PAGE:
Gearoid Fahy, of Carrownamona, Ardrahan, was charged on Saturday night with his murder at a special sitting of Ennis District Court.

Detective Inspector Gerry Roche of Galway Garda station gave evidence of arresting the unemployed man on Saturday and later charging him with the murder of his grandad.

Inspector Roche said that, in reply, the accused man had said: "I am just sorry for what I have done and I am sorry for the people I have hurt."

His legal aid solicitor Angela Dempsey said that she was not applying for bail, but requested that the 22-year-old be examined by a doctor while in prison.

Ms Dempsey said he was on continuing medication and was being seen by a doctor in Gort.

Judge Joseph Mangan remanded him in custody to appear before Shannon District Court in Ennis today.

Galway in Days Gone By

The way we were – Protecting archives of our past



A photo of Galway city centre from the county council's archives

People’s living conditions less than 100 years ago were frightening. We have come a long way. We talk about water charges today, but back then the local District Councils were erecting pumps for local communities and the lovely town of Mountbellew, according to Council minutes, had open sewers,” says Galway County Council archivist Patria McWalter.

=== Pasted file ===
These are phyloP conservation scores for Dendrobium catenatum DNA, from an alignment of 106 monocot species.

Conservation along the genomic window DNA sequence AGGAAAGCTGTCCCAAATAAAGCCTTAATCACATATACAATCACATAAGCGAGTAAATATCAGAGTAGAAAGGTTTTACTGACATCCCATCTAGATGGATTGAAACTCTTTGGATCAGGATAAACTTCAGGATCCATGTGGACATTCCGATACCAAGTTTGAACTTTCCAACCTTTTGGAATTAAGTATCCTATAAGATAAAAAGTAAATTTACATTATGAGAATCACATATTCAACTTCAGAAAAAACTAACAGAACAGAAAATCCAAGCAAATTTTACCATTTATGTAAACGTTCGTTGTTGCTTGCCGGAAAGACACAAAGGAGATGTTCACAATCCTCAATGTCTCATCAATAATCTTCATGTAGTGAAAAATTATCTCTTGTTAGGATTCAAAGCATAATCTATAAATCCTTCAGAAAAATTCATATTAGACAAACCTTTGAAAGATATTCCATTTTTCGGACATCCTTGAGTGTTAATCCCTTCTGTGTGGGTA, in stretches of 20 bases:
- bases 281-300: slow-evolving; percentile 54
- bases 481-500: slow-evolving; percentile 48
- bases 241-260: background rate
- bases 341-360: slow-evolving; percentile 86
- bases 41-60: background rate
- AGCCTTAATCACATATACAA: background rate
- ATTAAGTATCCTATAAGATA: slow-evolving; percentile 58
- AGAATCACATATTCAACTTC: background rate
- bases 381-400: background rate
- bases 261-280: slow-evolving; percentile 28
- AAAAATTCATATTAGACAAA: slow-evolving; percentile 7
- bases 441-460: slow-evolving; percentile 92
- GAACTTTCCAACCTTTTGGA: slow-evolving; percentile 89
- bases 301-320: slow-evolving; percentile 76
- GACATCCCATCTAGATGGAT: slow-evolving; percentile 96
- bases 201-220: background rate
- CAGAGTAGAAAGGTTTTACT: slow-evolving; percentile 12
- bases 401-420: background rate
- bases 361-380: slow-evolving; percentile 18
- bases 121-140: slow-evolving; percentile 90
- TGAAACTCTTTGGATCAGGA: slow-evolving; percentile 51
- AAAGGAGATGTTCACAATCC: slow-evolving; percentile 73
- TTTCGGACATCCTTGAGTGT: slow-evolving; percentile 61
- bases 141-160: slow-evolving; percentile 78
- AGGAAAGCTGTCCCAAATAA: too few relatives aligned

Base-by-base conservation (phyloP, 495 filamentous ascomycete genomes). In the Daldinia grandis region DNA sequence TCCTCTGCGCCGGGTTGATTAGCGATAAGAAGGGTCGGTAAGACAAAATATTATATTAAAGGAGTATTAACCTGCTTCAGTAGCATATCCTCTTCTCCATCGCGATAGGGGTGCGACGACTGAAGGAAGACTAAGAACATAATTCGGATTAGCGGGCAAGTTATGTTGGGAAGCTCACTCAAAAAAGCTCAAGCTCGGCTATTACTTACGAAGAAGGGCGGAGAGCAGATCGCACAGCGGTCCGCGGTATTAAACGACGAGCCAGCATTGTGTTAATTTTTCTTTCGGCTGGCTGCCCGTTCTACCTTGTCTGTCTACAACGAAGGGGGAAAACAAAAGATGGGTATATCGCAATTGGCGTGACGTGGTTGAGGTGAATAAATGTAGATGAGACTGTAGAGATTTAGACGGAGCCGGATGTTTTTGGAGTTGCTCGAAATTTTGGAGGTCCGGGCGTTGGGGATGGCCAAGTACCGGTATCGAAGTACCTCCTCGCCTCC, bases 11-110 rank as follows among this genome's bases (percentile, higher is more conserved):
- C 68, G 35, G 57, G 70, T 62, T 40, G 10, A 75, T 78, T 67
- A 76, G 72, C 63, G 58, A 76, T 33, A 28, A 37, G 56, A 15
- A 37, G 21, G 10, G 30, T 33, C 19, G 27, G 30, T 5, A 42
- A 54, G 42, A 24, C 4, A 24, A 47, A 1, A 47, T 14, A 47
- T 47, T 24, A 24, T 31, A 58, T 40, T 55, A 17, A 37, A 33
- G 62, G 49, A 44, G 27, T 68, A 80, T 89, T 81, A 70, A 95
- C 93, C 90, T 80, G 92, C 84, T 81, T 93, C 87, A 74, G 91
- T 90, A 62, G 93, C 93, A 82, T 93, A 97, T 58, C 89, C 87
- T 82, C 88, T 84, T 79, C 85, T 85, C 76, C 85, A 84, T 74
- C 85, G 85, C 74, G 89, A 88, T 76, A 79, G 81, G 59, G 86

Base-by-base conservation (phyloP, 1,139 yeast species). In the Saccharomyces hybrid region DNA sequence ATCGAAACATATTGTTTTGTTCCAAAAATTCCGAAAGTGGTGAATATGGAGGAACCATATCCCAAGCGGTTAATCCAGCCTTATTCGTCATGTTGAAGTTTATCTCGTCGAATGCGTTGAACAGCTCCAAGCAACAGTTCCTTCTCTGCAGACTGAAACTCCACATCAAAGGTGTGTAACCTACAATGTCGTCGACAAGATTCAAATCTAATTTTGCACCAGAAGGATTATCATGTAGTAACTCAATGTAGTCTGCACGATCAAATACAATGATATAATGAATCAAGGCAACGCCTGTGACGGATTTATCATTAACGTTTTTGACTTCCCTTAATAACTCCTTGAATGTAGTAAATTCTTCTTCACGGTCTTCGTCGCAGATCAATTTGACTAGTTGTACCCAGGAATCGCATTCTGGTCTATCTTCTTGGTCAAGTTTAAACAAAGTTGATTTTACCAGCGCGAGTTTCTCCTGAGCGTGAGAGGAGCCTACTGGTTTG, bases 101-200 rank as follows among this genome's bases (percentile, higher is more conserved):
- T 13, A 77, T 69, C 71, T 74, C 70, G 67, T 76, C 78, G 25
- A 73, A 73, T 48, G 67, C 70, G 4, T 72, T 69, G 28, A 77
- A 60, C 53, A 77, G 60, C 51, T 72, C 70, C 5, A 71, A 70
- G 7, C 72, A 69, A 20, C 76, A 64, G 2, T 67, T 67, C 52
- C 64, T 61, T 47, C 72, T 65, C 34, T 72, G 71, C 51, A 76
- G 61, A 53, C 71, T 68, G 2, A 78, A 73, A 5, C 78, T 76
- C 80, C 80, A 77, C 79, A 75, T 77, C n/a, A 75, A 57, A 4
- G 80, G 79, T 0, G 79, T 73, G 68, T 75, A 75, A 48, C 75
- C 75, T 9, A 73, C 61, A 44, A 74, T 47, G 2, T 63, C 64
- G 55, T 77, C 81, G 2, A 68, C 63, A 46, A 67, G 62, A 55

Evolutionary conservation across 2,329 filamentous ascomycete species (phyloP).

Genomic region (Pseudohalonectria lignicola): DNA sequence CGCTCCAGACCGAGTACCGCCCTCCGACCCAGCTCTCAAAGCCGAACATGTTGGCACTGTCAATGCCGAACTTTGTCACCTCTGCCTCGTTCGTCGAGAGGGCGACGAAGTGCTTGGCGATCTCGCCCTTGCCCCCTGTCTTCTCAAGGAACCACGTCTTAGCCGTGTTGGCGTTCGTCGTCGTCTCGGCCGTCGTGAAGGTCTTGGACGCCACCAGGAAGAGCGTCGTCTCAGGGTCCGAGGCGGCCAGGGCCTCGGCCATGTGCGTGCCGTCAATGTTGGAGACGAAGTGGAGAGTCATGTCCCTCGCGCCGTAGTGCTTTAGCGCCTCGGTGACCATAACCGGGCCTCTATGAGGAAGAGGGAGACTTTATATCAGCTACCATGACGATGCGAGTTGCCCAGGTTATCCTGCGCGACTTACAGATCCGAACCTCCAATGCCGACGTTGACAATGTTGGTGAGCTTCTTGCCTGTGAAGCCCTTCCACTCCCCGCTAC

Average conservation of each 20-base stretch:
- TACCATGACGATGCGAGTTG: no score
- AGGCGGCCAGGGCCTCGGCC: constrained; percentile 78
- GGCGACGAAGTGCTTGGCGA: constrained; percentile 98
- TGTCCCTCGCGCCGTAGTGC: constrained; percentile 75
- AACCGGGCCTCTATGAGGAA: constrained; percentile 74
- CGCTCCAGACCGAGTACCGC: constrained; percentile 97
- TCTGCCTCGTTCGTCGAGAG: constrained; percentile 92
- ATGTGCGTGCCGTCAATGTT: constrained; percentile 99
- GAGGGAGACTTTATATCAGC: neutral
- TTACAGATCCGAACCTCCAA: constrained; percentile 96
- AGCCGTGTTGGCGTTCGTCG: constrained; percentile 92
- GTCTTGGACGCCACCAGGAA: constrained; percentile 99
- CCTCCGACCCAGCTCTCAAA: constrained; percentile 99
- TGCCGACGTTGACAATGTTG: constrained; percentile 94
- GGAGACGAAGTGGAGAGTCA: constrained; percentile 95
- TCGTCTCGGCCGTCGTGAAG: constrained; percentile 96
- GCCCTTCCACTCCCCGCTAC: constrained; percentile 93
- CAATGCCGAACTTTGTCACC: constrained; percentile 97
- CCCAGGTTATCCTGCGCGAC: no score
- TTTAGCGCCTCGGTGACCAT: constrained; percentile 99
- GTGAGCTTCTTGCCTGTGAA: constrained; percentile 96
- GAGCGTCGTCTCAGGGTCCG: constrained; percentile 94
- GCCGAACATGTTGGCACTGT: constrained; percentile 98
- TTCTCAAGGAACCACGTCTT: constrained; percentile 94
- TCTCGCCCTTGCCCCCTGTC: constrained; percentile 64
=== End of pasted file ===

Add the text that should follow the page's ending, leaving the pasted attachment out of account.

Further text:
Patria believes we “need to take pride in our history, and we should take the same pride in our historical records as we do in our built heritage”. When you see the wealth of material in her care, this belief makes sense.

She is in charge of caring for the rich collection of administrative records owned by Galway County Council and says “these records are as much part of our history as the Rock of Cashel is. They document our lives and our ancestors’ lives. And nobody can plan for the future unless you learn from the past, what worked and what didn’t”.